It is books like this one that make me question my desire to review every book I read. Some books I feel rather passionate about, whether that is in a negative or positive way is sort or arbitrary – though the negative reviews are the most fun to write. Some books at least get me thinking about a subject to the extent that I have something to say about it.
Kate Elliot wrote the absolutely brilliant Crown of Stars series which wove a fascinating tapestry of magic, history, politics, religion and characters in a story that encompassed nations and wars and cultures and felt so real that at times I forgot it was fantasy and not historical fiction. The characters felt alive and I traveled with them and followed their thoughts and discoveries and felt their pain.
I was sad to see it end.
All this, however, doesn’t touch upon Spirit Gate.
If the Crown of Stars series had a flaw it was that Kate Elliot loves to describe things – details, details, details. These all serve to make the setting feel more real but, as has been proven with Robert Jordan, once you’ve described the camp and the tent and the fire and the dog sitting next to it and the sounds of soldiers telling jokes outside you don’t need to do it again when you come back to the character in fifty pages. So when Kate Elliot mentioned in an interview that she recognized wordiness as a flaw in her books and that she would focus on making the next ones more streamlined I could not contain my joy. (For those of you who can’t see my face right now – i.e. everybody – I’m using my Ben Stein look, I can always contain my joy.)
Anyway. Spirit Gate both lives up to its potential and falls short at the same time. It is definitely shorter than any of the Crown of Stars books by a significant amount – though it is still nearly five hundred pages. The problem is that the writing actually suffers from the slimming down. This is not usually the case. Most often if you can say it in five words instead of twenty then five is better. It appears that Kate Elliot trimmed in the wrong places. The descriptions are all still there in their finite and photographic detail. I have no doubt that I would recognize every building and city if I saw it in real life. The characters and dialogue, however, become spotty and sometimes silly. The beginning of the story jumps around at first and feels really confusing. Most of it is setup for later books, I think. Once it settles down and the characters actually meet each other – about two thirds of the way through the book – things start to make more sense.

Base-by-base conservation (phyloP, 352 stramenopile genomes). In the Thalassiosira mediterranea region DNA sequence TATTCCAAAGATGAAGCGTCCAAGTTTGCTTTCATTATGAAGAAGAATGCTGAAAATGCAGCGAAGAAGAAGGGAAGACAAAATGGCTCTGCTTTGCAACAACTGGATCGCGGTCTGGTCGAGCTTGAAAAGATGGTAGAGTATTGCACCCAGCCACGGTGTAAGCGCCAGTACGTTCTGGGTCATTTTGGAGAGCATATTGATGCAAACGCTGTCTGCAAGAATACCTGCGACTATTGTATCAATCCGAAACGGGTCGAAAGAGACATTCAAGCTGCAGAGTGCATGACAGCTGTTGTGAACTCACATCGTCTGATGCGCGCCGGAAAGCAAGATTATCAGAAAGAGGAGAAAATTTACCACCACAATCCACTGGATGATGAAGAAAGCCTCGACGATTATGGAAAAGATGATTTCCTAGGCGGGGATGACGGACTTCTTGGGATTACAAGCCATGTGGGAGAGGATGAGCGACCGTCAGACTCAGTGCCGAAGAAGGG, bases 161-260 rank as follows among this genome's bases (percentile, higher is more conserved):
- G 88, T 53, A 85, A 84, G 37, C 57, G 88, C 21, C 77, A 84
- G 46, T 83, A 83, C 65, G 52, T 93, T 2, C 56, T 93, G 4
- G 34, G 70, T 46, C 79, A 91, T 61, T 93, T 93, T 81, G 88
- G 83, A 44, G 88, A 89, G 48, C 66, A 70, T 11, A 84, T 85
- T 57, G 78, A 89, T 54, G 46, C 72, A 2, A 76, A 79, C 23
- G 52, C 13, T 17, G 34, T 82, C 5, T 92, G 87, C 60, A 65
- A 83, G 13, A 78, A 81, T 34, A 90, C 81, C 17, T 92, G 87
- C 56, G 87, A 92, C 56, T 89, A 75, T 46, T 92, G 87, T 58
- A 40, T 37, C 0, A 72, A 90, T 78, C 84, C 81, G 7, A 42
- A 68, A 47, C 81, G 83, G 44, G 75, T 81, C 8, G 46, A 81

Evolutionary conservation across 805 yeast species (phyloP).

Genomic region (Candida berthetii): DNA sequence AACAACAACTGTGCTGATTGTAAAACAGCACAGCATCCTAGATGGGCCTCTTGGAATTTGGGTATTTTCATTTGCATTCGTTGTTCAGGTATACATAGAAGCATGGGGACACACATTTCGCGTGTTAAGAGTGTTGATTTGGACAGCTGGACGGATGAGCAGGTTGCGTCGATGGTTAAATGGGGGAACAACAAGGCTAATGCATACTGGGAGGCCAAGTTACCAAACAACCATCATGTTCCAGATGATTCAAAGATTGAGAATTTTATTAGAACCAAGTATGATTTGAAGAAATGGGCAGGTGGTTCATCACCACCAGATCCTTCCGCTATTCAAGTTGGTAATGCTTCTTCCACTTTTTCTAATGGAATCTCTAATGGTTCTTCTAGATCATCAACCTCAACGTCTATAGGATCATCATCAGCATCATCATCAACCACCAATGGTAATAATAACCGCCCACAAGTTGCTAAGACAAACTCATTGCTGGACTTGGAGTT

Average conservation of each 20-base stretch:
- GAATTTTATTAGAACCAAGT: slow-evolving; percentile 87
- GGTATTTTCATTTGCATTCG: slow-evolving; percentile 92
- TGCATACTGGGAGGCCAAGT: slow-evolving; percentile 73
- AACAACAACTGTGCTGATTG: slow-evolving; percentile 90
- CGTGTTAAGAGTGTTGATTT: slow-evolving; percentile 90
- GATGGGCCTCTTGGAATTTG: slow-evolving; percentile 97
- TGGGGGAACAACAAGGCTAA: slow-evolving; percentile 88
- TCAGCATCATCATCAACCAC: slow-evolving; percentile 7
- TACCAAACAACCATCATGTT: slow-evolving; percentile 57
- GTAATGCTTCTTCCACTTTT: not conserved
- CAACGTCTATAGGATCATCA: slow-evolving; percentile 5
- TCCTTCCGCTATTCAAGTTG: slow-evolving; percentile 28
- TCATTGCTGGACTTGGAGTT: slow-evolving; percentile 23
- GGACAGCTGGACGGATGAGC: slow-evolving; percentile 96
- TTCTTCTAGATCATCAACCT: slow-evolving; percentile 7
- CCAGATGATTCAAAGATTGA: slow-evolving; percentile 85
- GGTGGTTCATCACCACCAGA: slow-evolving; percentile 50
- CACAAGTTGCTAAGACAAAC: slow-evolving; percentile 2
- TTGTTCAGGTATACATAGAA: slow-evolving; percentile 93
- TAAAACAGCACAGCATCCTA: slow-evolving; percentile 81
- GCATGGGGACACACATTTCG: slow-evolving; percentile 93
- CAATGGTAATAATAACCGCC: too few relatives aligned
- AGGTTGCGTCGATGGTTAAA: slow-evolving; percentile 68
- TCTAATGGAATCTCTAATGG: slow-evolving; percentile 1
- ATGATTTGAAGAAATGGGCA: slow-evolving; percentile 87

I think my biggest complaint, though is in the form of the characters themselves. It feels like the author is trying too hard to make characters that are not black and white but perhaps are more gray scale. It kind of makes it so that very few of the main characters are likable at all. Most of them are whiny or cowards or woman chasers – almost all of them own slaves and do not question the morality of it – and it makes the book feel like it’s filled with nothing but depravity even though there is little of it there.
In the end I neither liked nor hated this book. I read it. Now I’m done.